"When the sun rises, it rises for everyone," he says, quoting a Mexican proverb. "I hope what keeps people coming back is our family recipe, and our attention to service."
And possibly, the simplicity of what they do. At Carnitas Uruapan, you order meat by the pound and it comes with refried beans, salsa, soft tacos, and chicharòn. Pile it up on the table to share and eat tacos to your heart's content.
"We've never altered our recipe," Marcos adds. "We've not modified our food for the American market at all. A lot of people have asked us why we don't do a carnitas bowl, or serve it with salad. That just doesn't line up with tradition."
So, although Pilsen is gentrifying ("It's good for customers that people aren't fighting on the streets anymore," notes Inocencio), tacos are "cool," and the make-up of the community is changing, Mexican Americans still come to queue for Inocencio's carnitas, and the father and son feel no pressure to change for a potentially more hipster crowd.
"We have people coming from all over the city," says Marcos. "Now we're into the second and third generation of customers, people who came here as kids with their parents in the 70s and 80s now drive in from the suburbs with their kids."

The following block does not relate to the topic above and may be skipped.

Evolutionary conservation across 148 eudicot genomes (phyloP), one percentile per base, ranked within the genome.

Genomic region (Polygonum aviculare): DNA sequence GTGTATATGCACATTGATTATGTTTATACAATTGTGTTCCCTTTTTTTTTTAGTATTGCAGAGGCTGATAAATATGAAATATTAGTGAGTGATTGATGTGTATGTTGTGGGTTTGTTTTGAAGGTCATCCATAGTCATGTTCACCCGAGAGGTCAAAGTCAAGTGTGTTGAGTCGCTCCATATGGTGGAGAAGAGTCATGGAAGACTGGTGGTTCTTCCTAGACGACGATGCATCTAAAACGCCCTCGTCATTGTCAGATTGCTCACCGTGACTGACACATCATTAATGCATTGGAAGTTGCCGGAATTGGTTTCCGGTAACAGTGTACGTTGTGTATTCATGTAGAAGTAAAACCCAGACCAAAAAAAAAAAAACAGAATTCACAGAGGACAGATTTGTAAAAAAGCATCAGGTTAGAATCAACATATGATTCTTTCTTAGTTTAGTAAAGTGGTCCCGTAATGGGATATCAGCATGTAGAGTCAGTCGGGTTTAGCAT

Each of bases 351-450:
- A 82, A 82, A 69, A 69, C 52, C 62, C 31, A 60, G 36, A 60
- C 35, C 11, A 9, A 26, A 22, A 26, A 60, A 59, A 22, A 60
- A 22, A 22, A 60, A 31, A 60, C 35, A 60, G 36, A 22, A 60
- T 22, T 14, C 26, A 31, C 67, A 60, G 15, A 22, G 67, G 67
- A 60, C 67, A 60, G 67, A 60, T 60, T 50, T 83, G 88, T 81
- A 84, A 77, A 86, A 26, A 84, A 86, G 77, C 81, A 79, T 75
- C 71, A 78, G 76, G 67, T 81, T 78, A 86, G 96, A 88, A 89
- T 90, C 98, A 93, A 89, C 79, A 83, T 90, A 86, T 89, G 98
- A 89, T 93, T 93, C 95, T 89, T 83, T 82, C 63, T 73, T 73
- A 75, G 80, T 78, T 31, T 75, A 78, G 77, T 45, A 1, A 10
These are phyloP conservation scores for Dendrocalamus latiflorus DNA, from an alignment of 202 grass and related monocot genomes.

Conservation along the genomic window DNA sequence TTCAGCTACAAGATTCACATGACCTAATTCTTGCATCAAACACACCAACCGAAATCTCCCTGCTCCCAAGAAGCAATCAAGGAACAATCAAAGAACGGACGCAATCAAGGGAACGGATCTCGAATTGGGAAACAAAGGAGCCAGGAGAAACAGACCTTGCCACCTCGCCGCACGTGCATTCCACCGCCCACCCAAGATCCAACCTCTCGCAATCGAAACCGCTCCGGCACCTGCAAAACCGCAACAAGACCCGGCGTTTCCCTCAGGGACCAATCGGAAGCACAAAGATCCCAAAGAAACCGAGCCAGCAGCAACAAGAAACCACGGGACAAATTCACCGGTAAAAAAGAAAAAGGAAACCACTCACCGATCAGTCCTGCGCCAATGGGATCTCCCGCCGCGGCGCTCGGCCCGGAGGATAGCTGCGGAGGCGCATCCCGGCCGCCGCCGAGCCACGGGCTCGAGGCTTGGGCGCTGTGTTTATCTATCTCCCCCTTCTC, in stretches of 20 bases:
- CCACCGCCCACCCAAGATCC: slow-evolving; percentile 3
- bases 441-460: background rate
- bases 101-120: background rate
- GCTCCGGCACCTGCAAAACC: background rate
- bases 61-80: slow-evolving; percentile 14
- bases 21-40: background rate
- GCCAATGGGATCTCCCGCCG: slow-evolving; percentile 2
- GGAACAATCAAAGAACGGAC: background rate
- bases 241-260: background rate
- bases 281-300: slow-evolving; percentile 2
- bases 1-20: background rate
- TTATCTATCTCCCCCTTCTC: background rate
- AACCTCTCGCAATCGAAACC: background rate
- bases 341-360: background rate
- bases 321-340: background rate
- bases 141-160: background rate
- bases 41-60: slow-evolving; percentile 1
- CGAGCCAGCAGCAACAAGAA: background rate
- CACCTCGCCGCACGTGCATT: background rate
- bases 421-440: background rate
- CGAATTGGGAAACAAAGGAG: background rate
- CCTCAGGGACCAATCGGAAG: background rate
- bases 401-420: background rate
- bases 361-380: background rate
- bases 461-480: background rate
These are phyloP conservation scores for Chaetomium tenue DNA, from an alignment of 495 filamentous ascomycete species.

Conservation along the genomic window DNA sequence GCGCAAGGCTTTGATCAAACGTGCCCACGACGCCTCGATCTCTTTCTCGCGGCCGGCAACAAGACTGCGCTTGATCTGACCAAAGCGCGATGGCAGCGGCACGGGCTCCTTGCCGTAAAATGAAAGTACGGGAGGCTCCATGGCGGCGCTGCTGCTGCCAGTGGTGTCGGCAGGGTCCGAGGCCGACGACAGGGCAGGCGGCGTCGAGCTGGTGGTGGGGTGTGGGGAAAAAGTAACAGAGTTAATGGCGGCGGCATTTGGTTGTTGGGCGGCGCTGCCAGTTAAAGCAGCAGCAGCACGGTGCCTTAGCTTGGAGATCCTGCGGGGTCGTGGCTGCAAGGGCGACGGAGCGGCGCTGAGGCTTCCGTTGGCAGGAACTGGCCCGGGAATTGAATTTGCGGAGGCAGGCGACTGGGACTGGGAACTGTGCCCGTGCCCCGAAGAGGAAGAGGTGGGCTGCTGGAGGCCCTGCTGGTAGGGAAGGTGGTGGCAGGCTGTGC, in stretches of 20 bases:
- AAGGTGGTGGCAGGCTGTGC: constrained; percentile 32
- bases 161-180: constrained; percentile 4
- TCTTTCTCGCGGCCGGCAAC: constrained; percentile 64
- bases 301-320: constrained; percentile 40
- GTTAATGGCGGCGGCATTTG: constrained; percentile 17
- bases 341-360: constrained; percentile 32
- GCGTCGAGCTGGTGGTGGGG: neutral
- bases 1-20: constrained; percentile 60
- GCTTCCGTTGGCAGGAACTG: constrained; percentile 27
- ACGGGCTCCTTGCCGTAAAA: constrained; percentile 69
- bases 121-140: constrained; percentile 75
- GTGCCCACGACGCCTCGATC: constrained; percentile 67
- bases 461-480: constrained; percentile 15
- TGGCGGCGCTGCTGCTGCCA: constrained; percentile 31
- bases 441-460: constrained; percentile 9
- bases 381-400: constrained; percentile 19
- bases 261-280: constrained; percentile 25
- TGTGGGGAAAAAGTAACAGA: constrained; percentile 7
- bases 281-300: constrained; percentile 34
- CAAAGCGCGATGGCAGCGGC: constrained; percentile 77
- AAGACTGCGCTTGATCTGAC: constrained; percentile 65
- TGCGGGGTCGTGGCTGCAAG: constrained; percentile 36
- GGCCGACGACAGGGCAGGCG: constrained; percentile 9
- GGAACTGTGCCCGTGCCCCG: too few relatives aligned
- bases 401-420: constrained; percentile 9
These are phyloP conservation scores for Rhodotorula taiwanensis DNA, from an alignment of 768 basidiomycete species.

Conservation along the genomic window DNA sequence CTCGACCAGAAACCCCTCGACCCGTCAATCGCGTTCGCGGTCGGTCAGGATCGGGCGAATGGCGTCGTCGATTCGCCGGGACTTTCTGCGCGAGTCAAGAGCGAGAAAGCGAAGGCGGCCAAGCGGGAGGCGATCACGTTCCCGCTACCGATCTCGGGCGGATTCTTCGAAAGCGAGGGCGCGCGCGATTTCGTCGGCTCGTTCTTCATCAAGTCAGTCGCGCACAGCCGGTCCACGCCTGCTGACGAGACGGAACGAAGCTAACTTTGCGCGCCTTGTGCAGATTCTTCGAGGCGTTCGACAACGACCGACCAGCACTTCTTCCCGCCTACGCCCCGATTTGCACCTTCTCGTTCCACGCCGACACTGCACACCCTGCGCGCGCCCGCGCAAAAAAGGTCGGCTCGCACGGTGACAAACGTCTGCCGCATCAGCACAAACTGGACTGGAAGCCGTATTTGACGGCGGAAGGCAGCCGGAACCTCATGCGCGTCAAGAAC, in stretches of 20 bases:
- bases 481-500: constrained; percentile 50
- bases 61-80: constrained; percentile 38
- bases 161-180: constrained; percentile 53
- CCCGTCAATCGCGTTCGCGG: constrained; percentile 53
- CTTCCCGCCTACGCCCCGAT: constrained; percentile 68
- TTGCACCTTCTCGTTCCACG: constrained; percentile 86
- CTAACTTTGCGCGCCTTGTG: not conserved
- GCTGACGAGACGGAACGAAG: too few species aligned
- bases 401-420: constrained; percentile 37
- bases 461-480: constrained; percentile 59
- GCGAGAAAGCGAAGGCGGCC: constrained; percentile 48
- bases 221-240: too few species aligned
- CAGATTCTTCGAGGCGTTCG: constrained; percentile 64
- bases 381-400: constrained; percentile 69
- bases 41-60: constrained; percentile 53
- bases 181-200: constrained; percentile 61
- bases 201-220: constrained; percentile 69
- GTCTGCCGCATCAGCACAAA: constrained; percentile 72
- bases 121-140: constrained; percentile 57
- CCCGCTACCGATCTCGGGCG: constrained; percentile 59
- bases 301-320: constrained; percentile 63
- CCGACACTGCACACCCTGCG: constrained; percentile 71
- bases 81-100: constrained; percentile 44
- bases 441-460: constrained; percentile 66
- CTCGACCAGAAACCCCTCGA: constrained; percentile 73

"Not much has changed in 40 years," he continues. "All the stuff on the walls—the Mexican masks and the photographs and the pig memorabilia—I wouldn't change that."
These days, word of mouth might spread about Carnitas Uruapan via social media, and the kitchen equipment might be a little more sophisticated, but the food is the same. If it ain't broke, why fix it?
Which is exactly how legendary places like these are made: authentic food, made with perseverance, the grit of hard work, and an unshakeable confidence that though trends may come and go, there are people out there who will get up at 7 AM on a Sunday to queue for carnitas.
So, yeah, there's a great little Mexican place, and I have to tell you, if you're ever in Chicago, you've got to check it out.